In the mid-eighties, Ken Ludwig's operatic farce Lend Me A Tenor had them rolling in the aisles in the West End at the attempts of a desperate impresario to replace his indisposed opera star without his audience – or the rest of the cast – knowing they're watching an understudy.
The play went on to glory on Broadway, where it has lately been revived, but now comes a musical version with book and lyrics by Peter Sham and music by Brad Carroll, arriving at the Gielgud Theatre by way of the Utah Shakespeare Festival and the Theatre Royal Plymouth.
Ian Talbot's production is faultlessly cast, with a lumbering, bearish Matthew Kelly as the neurotic impresario Henry Saunders; Michael Matus as the heart-throb Italian tenor Tito Merelli; Joanna Riding as Merelli's jealous, vengeful wife Maria; Damian Humbley as Max, the geek with the voice of a god who ends up drugging and replacing Tito in Verdi's Otello; and Cassidy Janson as Saunders' daughter Maggie, who is adored by Max but has the hots for Tito.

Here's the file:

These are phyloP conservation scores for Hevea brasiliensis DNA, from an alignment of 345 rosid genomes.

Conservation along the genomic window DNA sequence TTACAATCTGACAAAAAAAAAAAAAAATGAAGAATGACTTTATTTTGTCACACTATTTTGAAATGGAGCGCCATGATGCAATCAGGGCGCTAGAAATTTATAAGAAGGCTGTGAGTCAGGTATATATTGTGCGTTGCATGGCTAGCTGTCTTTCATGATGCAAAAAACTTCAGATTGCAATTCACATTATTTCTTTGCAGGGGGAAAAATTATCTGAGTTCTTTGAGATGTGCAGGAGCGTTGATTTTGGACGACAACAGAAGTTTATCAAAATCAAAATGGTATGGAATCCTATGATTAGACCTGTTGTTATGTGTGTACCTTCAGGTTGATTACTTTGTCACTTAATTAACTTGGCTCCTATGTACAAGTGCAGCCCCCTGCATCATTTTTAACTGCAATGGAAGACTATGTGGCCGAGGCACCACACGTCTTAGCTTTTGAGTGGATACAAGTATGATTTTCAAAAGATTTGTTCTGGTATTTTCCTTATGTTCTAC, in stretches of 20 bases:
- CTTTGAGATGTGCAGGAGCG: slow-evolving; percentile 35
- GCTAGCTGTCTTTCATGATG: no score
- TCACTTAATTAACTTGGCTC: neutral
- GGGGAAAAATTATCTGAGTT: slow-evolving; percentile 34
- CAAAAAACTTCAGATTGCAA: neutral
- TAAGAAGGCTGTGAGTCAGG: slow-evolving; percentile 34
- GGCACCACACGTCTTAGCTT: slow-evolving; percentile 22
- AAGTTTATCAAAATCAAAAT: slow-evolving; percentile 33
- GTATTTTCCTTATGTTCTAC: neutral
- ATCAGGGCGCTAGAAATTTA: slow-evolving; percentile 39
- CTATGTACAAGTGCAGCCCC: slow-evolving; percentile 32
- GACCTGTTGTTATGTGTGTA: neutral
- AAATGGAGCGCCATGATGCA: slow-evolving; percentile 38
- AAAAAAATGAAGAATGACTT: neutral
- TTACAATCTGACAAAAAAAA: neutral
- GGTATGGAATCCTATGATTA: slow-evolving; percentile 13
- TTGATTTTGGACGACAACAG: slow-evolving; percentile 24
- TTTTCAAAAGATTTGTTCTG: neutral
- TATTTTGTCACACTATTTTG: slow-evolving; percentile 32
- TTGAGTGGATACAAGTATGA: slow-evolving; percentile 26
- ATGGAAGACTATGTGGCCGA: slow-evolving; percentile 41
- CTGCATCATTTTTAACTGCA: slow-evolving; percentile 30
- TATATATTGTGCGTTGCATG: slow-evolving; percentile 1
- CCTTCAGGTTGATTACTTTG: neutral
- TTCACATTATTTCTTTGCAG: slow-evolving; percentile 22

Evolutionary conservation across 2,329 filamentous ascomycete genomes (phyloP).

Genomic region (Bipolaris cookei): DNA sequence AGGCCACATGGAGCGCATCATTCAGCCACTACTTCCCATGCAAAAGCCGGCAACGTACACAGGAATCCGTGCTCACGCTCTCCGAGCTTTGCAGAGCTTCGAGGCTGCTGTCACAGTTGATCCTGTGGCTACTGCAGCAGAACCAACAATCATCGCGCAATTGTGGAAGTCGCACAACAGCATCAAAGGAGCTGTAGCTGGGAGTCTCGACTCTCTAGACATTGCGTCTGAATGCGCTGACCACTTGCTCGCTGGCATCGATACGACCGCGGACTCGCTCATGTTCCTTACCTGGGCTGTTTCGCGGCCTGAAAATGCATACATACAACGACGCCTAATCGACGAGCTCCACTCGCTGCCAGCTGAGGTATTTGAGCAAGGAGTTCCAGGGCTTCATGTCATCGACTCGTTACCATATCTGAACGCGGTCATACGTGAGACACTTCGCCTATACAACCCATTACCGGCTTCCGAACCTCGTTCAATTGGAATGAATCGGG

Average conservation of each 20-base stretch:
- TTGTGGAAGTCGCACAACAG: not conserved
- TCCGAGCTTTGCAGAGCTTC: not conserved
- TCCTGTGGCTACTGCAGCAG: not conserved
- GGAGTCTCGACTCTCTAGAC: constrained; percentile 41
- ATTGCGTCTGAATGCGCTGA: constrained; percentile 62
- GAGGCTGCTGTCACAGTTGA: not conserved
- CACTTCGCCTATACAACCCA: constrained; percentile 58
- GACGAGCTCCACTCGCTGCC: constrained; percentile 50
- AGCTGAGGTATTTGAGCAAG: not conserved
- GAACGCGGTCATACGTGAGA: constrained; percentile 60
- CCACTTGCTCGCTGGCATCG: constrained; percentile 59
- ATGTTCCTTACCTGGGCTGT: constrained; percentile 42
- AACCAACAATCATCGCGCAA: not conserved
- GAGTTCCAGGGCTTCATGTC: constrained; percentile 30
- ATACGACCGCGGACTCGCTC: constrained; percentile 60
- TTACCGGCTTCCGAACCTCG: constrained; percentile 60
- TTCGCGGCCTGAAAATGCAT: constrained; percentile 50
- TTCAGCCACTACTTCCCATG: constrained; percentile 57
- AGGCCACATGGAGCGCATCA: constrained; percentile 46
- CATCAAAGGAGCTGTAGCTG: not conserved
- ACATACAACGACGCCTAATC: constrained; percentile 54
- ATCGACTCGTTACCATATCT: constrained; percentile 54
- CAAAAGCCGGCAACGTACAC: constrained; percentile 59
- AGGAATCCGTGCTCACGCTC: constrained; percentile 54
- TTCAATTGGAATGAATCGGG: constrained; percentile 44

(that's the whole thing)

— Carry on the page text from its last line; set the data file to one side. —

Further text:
The sets, particularly an opulent lavender-and-gilt hotel penthouse, have been sumptuously dressed by Paul Farnsworth, and there are some shimmering moments, such as the bellhops' and maids' tapdance routines and an argument between Tito and his wife which is sung entirely in Italian, in the style of high opera, with gilded surtitles dropping from the proscenium. Sophie-Louise Dann, as the brassy diva Diana, stops the show with an audition number called "May I Have a Moment", combining a medley of classical opera with low comedy to hilarious effect.
Unfortunately the moments of originality are few in a show that could have been written any time in the past five decades. At their best, the lyrics exude Guys 'n' Dolls sass ("How do we sell O/tello with no fellow/ here?"), but much of the music smacks of forgettable light opera and the title song makes no sense when put in the mouth of Maggie, a character who has no need of anyone to lend her a tenor.
There is too little of the hugely enjoyable choreography while the slapdash plotting of the original material breaks the cardinal rule of farce that, however preposterous the action, it must be entirely believable when you’re caught up in it.
It's all harmless, cosy fun which will put a smile on your face even if it won't quite split your sides. But ultimately it's no more than impeccably directed fluff, which is frustrating given the talents on show.